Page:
Earlier in my career I was a Royal Engineer Bomb Disposal Officer and had the privilege to serve around the world, making a difference to peoples’ lives. On my last deployment (2012) I was the Officer Commanding of the UK Operations Squadron of the Explosive Ordnance Disposal (EOD) and Search Task Force (STF). Our role was to clear the battlespace of unexploded ordnance to allow life to return to normal in Afghanistan. The exceptionally dangerous nature of the battlefield meant that our adversary was exceptionally innovative in their approach to placing devices which endangered life and limb. Technology played a significant part in defeating that threat and my role was to integrate the equipment to save our Armed Forces and the people of Afghanistan, in the face of the enemy. For my work I was awarded the Worshipful Company of Engineers’ Royal Engineers Operations Engineering Award in 2013.
What contributed to your decision to become professionally registered?
While at the University of Birmingham, I had aspirations towards becoming a Chartered Engineer (CEng) relatively soon after graduation, but having joined the Army, my career path deviated significantly after qualifying as a Bomb Disposal Officer. With significant conflicts underway in Iraq and Afghanistan, coupled with the increased threat from terrorism on the UK mainland, I found myself exceptionally busy in my first years as an engineer.
Once the Institution of Royal Engineers (InstRE) was able to award professional registration, a number of my soldiers gained registration. As a leader it was essential that I set the example, so I applied for Engineering Technician (EngTech) and then Incorporated Engineer (IEng) on the way to gaining CEng.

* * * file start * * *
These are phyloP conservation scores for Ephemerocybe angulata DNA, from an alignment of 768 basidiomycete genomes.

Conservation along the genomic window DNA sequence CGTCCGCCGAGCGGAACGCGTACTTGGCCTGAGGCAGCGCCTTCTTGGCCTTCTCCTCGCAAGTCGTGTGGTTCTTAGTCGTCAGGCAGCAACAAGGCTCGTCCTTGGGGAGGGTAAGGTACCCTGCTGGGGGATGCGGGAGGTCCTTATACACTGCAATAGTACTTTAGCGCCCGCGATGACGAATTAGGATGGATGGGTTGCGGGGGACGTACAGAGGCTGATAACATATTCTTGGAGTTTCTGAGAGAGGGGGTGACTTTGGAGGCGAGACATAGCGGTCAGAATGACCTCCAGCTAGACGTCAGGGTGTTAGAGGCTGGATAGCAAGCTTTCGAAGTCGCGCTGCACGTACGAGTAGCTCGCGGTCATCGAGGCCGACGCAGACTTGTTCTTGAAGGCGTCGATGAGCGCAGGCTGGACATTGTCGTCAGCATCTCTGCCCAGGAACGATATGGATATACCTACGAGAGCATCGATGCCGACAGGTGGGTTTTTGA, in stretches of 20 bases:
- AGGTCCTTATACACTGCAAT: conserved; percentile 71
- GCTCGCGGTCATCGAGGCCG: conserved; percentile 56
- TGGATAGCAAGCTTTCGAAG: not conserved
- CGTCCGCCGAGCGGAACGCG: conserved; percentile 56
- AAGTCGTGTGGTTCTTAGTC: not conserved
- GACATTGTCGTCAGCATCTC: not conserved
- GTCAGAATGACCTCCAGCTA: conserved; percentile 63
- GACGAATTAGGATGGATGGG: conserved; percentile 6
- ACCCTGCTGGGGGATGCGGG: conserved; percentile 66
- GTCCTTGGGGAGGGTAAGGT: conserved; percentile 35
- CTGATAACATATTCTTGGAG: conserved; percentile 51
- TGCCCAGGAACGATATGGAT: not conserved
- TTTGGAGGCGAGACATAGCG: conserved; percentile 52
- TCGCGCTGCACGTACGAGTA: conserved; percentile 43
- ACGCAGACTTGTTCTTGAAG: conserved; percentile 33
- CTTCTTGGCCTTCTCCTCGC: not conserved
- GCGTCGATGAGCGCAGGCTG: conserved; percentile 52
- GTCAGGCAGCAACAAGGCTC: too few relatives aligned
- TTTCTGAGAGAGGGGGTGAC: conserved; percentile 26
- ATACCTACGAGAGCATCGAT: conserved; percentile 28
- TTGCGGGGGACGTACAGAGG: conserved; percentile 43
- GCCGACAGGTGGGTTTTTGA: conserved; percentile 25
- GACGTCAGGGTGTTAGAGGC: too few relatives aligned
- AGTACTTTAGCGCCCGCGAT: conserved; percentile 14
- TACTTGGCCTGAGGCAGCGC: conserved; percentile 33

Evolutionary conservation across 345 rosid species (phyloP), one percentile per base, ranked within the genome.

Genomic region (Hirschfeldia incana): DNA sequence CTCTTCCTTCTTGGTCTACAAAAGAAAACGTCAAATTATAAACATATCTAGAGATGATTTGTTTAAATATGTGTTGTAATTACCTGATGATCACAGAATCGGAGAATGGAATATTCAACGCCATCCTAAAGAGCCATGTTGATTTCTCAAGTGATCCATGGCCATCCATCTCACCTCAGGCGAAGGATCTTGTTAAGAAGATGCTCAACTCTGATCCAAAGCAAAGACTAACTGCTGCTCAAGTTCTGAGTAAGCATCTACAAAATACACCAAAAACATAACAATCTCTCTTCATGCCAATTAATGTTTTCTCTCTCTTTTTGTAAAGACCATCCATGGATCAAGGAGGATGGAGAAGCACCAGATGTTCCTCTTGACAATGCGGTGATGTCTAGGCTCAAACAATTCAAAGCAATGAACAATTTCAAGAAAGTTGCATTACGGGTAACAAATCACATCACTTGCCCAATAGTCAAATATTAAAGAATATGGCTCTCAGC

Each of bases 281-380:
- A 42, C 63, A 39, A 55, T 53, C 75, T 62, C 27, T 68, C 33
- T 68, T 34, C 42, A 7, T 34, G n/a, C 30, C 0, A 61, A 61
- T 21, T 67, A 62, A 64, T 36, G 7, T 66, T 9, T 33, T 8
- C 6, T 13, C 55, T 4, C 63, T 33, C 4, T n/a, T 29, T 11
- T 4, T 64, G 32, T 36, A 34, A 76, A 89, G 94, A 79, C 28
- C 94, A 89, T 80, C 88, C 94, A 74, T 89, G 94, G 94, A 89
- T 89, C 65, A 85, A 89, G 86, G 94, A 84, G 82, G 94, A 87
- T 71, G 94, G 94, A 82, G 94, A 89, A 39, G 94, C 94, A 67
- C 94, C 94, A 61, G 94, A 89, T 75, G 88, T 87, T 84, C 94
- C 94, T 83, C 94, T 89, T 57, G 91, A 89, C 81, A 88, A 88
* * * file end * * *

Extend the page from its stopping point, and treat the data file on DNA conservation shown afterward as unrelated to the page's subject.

In what ways has registration benefitted your career?
On leaving the military, it can be difficult to capture those rich experiences and to share them in a way that the layman can understand. Gaining CEng status offered me an excellent opportunity to reflect on my career to date, to collect evidence of my competence and have it recognised through an internationally renowned accreditation.
How does your employer benefit from your professional registration?
Working in a risk advisory consultancy, I have been able to lead the development of technology risk management products for clients, as well as to contribute to direct sales using my knowledge, skills and experience as a CEng. My professional registration also marks CHC Global as a professional and credible partner to other, often much larger, consultancies with who we could work, and bring our specialist knowledge.
Is there any advice you would pass on to someone considering professional registration?
While registration may, initially, seem daunting, with the right mentor you will be able to break your application into achievable chunks at the right level, allowing you not only to reflect upon and to demonstrate your professional achievements, but to also to recognise areas for development for the next stage in your learning journey!
Where do you see yourself in your career in five years’ time or what are your future ambitions?
After a significant career pivot into the insurance sector, all that I can predict is my desire to continue with life-long learning and growth. Who knows what will come next?
Outside work, is there any activity you enjoy doing in your spare time that relates to engineering? For example, do you participate in mentoring, volunteering or membership of other engineering groups?
Not anymore. Despite having done very little civil engineering, I still enjoy bridge spotting!